Generally, before Mafia elements get rid of a major mob figure, an effort is made to eliminate some of the target's major supporters. The tactic eases the big hit and also removes forces likely to launch a vengeful counterattack.
This was true of the Castellammarese War in New York in 1930–1931 when those seeking to depose Giuseppe "Joe the Boss" Masseria, first sought to take out his most important aides such as Steve Ferrigno and Al Mineo. Only after they were out of the way was the successful direct strike made on Joe the Boss.
This left Salvatore Maranzano on top, but to get there he had to absorbed a number of rising mobsters loyal to Lucky Luciano who clearly planned to unseat Maranzano, fatally. Maranzano decided Luciano had to go, but he noted with growing unease that Luciano controlled an army of murderous talents, men like Joe Adonis, Frank Costello, Vito Genovese, Willie Moretti, Albert Anastasia and Carlo Gambino.
Before he could move against Luciano, Maranzano felt he had to eliminate a goodly number of these men, as well as some of Lucky's non-Italian allies, such as Dutch Schultz and Meyer Lansky. Maranzano never got the chance. Luciano got wind of Maranzano's plans and struck first. Pre-hits are fine when one has the luxury of time and opportunity.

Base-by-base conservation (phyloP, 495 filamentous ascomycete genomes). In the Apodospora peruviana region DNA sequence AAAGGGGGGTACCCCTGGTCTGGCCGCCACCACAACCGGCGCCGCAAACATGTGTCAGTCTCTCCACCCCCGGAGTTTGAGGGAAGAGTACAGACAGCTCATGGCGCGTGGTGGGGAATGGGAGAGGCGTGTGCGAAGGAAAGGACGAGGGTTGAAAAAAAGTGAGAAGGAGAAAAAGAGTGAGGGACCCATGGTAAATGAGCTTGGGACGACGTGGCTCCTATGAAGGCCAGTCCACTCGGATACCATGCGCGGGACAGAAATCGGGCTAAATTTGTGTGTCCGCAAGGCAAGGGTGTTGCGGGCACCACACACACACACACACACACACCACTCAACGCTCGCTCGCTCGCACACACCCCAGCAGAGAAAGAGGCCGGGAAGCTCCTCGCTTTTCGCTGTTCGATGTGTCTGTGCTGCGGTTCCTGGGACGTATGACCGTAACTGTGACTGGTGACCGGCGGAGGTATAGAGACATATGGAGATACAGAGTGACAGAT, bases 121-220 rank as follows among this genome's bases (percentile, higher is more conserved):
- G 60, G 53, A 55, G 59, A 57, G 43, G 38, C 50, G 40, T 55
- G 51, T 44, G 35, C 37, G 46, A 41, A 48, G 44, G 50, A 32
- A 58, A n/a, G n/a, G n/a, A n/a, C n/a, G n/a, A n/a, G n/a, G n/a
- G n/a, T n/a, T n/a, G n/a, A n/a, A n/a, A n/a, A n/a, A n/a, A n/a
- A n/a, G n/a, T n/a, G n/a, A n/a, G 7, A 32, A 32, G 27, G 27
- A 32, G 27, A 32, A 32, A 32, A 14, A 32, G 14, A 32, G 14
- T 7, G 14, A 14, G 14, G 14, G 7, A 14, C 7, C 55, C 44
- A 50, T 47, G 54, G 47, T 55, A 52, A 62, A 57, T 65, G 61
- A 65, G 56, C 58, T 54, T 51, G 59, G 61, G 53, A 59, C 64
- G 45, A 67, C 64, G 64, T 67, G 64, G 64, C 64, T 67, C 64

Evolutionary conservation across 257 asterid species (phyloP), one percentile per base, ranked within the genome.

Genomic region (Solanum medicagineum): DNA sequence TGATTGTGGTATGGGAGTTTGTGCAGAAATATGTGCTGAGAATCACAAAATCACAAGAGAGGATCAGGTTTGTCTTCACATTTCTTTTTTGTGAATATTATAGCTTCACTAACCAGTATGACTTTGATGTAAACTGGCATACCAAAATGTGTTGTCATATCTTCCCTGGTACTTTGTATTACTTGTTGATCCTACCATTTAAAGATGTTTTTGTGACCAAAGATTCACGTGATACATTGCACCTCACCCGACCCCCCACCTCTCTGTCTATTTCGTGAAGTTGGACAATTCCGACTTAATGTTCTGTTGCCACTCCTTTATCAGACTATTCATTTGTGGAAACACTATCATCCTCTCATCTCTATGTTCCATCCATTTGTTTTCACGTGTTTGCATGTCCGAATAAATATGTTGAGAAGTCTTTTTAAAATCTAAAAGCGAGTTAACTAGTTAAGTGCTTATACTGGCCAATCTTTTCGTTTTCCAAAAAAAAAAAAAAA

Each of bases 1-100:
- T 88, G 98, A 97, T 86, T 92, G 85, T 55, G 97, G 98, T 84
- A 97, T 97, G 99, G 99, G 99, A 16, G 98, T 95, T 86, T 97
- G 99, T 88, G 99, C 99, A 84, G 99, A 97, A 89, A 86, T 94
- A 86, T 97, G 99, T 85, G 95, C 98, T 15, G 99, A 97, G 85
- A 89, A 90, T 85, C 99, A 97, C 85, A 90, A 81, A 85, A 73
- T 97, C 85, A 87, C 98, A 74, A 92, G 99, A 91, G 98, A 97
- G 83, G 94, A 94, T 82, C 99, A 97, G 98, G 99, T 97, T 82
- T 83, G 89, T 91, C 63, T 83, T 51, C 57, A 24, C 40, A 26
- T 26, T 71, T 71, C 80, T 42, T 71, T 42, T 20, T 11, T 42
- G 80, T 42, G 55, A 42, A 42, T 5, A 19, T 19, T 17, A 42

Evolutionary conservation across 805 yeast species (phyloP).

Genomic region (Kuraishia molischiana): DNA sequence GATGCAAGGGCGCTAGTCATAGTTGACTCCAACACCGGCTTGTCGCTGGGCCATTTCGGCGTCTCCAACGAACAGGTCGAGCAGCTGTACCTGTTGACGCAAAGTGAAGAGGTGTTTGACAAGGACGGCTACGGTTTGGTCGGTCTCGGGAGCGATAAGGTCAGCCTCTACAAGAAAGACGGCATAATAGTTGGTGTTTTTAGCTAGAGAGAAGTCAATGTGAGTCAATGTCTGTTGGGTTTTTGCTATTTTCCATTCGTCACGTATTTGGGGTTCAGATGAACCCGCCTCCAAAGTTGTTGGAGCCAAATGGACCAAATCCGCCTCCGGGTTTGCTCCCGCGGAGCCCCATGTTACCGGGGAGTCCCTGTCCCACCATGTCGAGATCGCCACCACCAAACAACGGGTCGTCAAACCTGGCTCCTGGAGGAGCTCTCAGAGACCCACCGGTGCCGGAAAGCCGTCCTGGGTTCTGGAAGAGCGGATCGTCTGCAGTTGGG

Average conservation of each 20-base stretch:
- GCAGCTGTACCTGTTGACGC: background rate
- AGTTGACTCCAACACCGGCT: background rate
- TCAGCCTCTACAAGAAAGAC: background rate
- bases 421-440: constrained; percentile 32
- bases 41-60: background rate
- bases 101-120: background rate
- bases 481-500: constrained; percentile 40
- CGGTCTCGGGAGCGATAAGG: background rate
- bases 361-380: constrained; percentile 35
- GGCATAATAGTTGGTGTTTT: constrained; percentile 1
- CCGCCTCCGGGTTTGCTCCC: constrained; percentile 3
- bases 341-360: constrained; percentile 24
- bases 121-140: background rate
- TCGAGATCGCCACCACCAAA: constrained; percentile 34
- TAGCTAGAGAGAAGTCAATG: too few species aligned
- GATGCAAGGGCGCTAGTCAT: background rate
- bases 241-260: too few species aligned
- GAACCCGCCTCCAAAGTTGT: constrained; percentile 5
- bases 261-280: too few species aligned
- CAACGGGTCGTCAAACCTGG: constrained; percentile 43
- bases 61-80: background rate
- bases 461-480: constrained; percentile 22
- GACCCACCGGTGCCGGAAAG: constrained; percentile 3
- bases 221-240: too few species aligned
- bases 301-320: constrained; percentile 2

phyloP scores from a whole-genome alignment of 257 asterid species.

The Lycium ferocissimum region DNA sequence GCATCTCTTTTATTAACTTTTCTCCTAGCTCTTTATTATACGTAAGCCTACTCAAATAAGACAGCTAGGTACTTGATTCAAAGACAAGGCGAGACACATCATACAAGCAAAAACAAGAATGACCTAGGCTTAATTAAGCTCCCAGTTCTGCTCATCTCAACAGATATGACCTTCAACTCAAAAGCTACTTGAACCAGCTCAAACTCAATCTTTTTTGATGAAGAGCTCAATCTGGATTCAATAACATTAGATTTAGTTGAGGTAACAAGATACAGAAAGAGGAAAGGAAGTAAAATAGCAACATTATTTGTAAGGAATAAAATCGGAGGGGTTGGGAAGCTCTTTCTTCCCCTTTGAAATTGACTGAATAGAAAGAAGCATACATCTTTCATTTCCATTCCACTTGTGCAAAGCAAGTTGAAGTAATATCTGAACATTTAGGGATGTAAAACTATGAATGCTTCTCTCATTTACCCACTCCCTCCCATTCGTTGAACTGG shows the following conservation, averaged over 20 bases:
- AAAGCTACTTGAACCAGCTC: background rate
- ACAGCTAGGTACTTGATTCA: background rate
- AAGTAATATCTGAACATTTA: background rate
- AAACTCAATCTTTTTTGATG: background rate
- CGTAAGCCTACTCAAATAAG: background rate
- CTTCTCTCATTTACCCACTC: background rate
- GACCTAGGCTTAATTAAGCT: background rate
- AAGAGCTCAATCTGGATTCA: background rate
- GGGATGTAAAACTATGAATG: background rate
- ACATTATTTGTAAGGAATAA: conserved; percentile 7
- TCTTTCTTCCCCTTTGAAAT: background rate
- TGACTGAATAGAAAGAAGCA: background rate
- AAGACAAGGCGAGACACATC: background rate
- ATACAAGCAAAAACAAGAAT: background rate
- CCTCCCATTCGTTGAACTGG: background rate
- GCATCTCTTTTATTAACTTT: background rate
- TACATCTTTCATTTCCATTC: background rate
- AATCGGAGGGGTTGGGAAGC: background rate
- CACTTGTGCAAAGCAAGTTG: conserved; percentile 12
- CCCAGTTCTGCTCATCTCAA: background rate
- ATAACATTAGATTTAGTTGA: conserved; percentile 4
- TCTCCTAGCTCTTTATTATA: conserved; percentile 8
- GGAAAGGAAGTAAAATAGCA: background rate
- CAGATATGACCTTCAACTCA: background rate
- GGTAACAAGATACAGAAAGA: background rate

Sam Giancana was one Mafia man who understood the pre-hit concept. Or at last he should have. The pre-hit program preceding his murder, which at the time was not a guarantee that he would be hit but prudent preparation by the Chicago mob, spanned about a year and a half.
Among his staunchest supporters who were rubbed out were Richard Cain and Mad Sam DeStefano, one of the outfit's most demented killers, who could be counted on to kill anyone going after his master. Either Giancana couldn't read the signs or he didn't know how to avoid the inevitable. Possibly he conned himself into believing that he was immune to mob murder. He was wrong.
There was no pre-hit maneuver when John Gotti masterminded the assassination of Gambino family boss Paul Castellano. Time was of the essence. Gotti had to move quickly since Castellano could call on a vast reserve of killers that would outlast him in a prolonged war. Gotti struck quickly and eliminated Castellano.
Afterward Gotti and his forces expected a war to break out within the Gambino crime family between themselves and the Castellano allies. For four months nothing happened. Then came the first pre-hit. One of Gotti's most important aides and his underboss, Frank DeCicco, was killed by a bomb blast in his car.
The newspapers saw this as a declaration of war by the Castellano forces, but Gotti knew better. He knew this pre-hit was a masterstroke by Genovese boss Chin Gigante. DeCicco would have been dangerous to deal with, and getting rid of him would weaken the Gotti team.
Undoubtedly, Gigante had more pre-hits in mind, but both sides became very wary in their movements. As it turned out, the most important pre-hit of all came not from either side but from the law, which ended up sending both Gotti and Gigante to prison on various charges for what figured to be the rest of their lives.